A landowner from southeast Iowa today said he has recorded proof a land agent for the proposed Bakken Pipeline offered to get him an 18-year-old prostitute if he’d grant access rights to his property so the pipeline may pass through.
A spokeswoman for the pipeline developers issued a written response this afternoon.
“We are aware of allegations that have been made concerning the conduct of an employee of one of our contractors,” said Vicki Anderson Granado, media relations coordinator for Energy Transfer Partners. “We take these types of matters very seriously and are investigating further.”
Hughie Tweedy of Montrose said he recorded two of his conversations with the land agent.
“On these recordings you will hear evidence of my senior pipeline representative offering me not once, not twice, but three times the sexual services of a woman,” Tweedy said, “the last time being a $1200 teenage prostitute.”
Tweedy held a news conference on the steps of the statehouse this morning to make the allegations, with his family standing behind him. His state senator was also in attendance. Tweedy told reporters he had planned to hand copies of the recordings to reporters today, but his lawyer advised against it since Tweedy may file a lawsuit against the company. Tweedy said he’d turn the recordings over to the state’s attorney general if the Iowa Department of Justice plans to launch a criminal investigation of the company.
“If an old junkyard dog like me was offered the sexual services of little girls to get my hackles down, I wonder what was offered to the powerbrokers of this state to gain their support for silence,” Tweedy said. “Shame, shame, shame.”
Tweedy said he decided to go public with his allegations to spur legislators to pass a bill that would make it more difficult for the pipeline to seize property for the project. The bill is eligible for debate in the Iowa Senate. It would require the pipeline’s developers to pick up the legal tab for landowners who can’t afford to hire a lawyer to go over land lease contracts.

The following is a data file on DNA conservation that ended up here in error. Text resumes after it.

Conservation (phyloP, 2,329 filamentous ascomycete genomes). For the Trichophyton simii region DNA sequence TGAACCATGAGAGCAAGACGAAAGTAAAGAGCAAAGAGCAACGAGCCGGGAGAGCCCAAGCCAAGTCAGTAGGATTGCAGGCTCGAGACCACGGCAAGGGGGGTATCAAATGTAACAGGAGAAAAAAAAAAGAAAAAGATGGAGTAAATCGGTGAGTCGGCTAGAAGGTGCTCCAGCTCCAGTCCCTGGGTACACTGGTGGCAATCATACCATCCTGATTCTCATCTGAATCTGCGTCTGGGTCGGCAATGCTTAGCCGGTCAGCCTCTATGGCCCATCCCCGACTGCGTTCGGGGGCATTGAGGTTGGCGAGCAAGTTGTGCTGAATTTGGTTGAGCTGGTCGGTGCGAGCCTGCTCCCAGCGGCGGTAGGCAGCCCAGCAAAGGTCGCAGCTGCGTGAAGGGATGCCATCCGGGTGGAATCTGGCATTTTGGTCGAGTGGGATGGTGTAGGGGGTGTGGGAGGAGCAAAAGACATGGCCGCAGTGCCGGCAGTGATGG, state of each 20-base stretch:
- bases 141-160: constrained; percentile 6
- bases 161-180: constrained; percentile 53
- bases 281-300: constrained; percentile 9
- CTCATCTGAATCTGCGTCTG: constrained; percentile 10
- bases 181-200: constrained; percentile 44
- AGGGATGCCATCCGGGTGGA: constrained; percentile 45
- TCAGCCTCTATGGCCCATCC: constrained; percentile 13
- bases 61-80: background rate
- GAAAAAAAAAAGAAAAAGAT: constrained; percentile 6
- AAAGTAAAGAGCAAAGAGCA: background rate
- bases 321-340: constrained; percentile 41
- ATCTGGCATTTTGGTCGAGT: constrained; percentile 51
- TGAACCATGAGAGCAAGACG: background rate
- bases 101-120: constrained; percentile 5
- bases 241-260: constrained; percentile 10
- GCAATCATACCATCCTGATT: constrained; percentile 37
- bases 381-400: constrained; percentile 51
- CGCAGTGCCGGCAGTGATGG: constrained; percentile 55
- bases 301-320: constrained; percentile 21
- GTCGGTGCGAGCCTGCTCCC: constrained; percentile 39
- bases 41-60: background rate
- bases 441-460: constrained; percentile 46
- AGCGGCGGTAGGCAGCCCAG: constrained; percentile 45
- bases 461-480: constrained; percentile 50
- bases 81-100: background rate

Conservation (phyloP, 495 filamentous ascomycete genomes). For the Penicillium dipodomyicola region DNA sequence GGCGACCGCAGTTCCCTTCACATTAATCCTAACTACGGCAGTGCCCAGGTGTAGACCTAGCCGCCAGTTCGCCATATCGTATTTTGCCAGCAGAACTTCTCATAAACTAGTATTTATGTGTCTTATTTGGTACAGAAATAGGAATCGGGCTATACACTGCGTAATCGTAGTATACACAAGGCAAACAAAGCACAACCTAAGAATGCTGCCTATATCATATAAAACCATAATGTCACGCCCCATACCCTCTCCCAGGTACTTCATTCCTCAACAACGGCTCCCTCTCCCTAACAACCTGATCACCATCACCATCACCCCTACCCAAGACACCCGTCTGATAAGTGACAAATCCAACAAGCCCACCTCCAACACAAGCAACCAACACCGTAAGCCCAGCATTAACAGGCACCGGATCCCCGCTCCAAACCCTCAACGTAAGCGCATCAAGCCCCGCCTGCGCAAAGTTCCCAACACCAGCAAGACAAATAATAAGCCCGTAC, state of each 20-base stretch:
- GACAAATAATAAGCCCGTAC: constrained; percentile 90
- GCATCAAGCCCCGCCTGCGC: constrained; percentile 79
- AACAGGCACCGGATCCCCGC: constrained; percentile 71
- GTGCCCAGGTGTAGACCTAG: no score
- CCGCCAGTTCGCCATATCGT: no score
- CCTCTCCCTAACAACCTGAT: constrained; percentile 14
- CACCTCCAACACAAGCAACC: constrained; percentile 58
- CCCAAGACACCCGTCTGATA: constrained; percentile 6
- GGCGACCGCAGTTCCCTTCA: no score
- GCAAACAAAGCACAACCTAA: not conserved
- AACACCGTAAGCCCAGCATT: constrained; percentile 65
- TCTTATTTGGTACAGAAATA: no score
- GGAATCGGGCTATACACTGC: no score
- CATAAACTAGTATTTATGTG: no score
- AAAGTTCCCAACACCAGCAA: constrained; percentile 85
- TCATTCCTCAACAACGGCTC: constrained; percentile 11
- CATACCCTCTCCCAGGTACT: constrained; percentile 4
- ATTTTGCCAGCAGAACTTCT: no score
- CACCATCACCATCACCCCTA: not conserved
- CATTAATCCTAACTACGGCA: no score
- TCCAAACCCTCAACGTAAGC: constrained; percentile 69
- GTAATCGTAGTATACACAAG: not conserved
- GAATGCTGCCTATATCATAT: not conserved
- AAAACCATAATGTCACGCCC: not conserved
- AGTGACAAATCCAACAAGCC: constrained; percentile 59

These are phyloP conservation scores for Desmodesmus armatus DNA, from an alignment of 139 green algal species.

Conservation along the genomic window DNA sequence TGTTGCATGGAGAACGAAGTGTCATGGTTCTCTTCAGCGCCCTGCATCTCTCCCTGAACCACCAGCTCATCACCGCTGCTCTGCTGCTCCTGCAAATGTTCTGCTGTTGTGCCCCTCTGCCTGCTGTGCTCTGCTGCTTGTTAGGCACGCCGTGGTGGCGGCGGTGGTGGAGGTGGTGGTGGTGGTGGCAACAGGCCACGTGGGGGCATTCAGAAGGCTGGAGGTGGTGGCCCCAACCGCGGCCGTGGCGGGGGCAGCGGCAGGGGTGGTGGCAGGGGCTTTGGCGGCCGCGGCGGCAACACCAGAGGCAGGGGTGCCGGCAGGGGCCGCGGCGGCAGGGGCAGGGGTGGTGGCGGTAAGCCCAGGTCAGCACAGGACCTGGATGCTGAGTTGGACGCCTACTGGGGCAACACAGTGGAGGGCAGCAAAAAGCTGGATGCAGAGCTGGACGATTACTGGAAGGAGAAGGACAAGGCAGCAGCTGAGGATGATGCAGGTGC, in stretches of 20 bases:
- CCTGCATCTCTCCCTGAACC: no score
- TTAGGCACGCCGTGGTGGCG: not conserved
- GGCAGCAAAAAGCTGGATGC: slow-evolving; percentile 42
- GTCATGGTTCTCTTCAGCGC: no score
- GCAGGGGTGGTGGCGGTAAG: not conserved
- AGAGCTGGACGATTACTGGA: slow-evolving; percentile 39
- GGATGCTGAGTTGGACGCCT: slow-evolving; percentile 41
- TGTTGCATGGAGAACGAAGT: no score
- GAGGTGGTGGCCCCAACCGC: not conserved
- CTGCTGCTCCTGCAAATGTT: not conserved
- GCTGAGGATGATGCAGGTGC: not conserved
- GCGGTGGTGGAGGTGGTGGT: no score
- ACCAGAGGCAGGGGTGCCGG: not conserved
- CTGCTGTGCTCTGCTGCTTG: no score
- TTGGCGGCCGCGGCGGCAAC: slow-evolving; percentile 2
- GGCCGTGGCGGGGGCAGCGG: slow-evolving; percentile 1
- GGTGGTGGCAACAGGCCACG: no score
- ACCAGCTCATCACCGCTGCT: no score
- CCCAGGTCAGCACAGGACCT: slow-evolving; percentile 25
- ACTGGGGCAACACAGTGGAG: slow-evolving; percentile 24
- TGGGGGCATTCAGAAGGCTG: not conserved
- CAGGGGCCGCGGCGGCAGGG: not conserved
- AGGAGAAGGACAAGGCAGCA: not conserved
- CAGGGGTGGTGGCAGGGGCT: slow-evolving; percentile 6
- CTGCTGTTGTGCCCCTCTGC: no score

“It’s time for all Iowans to choose sides and voice which side of history they’re on,” Tweedy said. “It’s time for our elected leaders to come out of the shadows and go on record and choose between the rights of Iowa property owners or the profits of private corporations.”
Tweedy, who described himself as a libertarian, told reporters this was no “rogue” land agent.
“Here is a quote from my recordings: ‘My family, my grandfather started the company, helped start the company back in the late ’80s and my grandfather, mother, my best friend, brother — we all work for ’em.’ End of quote,” Tweedy said during the news conference.
Tweedy first met with this man last fall. This month the pipeline company has twice asked deputy sheriffs to accompany land surveyors to Tweedy’s property in Lee County and Tweedy said they told him it was because they’d heard his property had been “booby-trapped.” Tweedy called it “intimidation” from the “pipeline mafia.”
“From the beginning I’ve been treated like a hick and a fool,” Tweedy said during today’s news conference. “I very well may be a hick, but I am no fool and I don’t think most Iowans are…Do not be fooled. This is exactly how they do business.”
Tweedy has been a vocal opponent of the pipeline. His farm sits not far from the Mississippi River and the proposed pipeline route would cut through timber on his property. A documentary crew in Lee County this past March videotaped Tweedy and others as they discussed their opposition to the project.
Iowa law prohibits the recording of conversations in which one is not a participant, however someone directly involved in a conversation may record it without seeking the consent of the other individual or individuals involved.
(This story was updated at 4 p.m. with additional information.)